# Re: Another stab at the universal present moment - a gedanken..

```Have you considered that people understand what you mean, but just don't
*agree* with your intuition? I am an eternalist rather than a presentist
(see http://plato.stanford.edu/entries/time/#PreEteGroUniThe or
https://en.wikipedia.org/wiki/Presentism_(philosophy_of_time) and
https://en.wikipedia.org/wiki/Eternalism_(philosophy_of_time) for a
discussion of the two ideas), so I don't think your observers in New York
and San Francisco "share a common present moment" in any objective sense,
and even the ones standing next to each other don't precisely, except in
the limit as their size and distance from each other goes to zero.
Different inertial frames would disagree on the precise picosecond reading
of one person's clock at the "same time" that the other person's clock
shows a particular precise reading (though there is a limit to how much the
frames can disagree, which gets smaller as the distance between the
observers with clocks shrinks), and all these frames are equally valid
(regardless of whether the observers share a common rest frame or not--the
fact that they might share a common frame wouldn't somehow invalidate the
perspective of other frames).```
```
Perhaps the problem is not that we eternalists can't understand presentism,
but that you are actually having some trouble even imagining what
eternalism really means? If so, try this analogy. Say we have some pieces
of rope embedded in a frozen block of ice. Now say we use an MRI machine to
scan a series of 2D cross-sections of the ice and then use each
cross-section as a frame in an animated movie, we may see the
cross-sections of each piece of rope "moving around" relative to one
another, but in the original block of ice this just corresponds to the
ropes' static shapes bending around in different directions--if the axis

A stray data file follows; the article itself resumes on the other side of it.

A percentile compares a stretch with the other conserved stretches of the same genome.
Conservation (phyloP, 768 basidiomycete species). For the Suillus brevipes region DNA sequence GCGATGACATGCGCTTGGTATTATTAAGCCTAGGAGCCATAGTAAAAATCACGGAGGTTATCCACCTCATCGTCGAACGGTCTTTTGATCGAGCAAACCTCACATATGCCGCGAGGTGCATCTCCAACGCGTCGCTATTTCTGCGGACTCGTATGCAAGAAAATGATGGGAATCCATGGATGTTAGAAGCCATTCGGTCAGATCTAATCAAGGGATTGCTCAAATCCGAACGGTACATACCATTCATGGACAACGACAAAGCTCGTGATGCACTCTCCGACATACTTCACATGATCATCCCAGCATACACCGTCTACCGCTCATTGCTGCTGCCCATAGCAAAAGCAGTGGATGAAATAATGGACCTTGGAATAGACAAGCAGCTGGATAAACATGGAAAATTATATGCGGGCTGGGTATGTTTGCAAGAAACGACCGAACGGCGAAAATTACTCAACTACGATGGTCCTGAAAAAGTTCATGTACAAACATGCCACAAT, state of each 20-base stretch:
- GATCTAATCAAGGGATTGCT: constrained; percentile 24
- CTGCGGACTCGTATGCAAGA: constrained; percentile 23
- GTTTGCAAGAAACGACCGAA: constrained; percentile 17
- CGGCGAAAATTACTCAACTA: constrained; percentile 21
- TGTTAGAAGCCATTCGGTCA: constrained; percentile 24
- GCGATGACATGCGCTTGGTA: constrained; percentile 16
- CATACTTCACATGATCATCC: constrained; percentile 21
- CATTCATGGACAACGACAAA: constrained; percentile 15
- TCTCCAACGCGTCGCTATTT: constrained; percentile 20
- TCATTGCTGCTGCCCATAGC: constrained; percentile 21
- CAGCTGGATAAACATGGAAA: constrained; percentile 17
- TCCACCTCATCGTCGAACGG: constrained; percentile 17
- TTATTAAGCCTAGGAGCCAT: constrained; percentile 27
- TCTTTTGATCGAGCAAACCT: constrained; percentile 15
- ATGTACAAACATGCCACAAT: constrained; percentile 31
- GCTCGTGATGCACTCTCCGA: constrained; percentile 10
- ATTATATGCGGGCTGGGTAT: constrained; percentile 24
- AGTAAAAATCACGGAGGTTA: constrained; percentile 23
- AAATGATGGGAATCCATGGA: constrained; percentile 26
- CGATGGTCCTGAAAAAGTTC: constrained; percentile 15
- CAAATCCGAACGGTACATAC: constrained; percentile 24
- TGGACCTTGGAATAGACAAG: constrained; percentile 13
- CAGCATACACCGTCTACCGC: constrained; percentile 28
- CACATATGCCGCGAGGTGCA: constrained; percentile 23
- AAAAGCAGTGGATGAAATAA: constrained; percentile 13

perpendicular to the slices is labeled the z-axis, then we can say that the
x and y coordinate of each rope varies as a function of z, but this is just
a description of a shape rather than of movement (change with time).
Further, we would be free to put the block of ice back into the MRI machine
at a different angle so the new series of 2D cross-sections would be skewed
relative to the first series, producing a different animated movie of rope
cross-sections dancing around. But there has been no change in the 3D block
itself or the shape of the ropes embedded in it, this is just a change in
how we view it. That is pretty much how an advocate of eternalism or "block
time" views things--what's real is the 4D spacetime with observers and
other objects as 4D "worms" embedded in it, and there is no single correct
way to slice this 4D spacetime up into a series of 3D cross-sections.

Jesse

On Fri, Dec 27, 2013 at 6:57 PM, Edgar L. Owen <edgaro...@att.net> wrote:

> All,
>
> I haven't made any progress getting the idea of a common universal present
> moment across so here's another approach with a thought experiment....
>
> To start consider two observers standing next to each other. Do they share
> the same common present moment? Yes, of course. Any disagreement?
>
> Now consider those two observers, one in New York, one in San Francisco.
> Do they share the same common present moment? In other words is the one in
> San Fran doing something (doesn't matter what) at the exact same time the
> one in New is doing something? Yes, of course they do share the same
> present moment. Any disagreement?
>
> Now consider an observer on earth and an observer in some far away galaxy.
> But with the condition that they share the exact same relativistic frame in
> the sense that there is zero relative motion and the gravities of their
> planets are exactly the same so that clock time is passing at the exact
> same rate on both their clocks.
>
> Now are these two observers sharing the exact same present moment as well?
> Note that we just extended the exact same relativistic circumstances of the
> previous two examples so there can be no relativistic considerations. Do
> these two observers also share the exact same present moment as well? Yes,
> of course they do. Not only do they share the exact same present moment but
> they also share the exact same clock time t value. Any disagreement?
>
> OK, if you agree then you have to take a partial step towards accepting my
> thesis of a common universal present moment. You now must agree that there
> is at least a common universal present moment across the universe for all
> observers in the same relativistic frame.
>
> Agreed?
>
> Edgar
>
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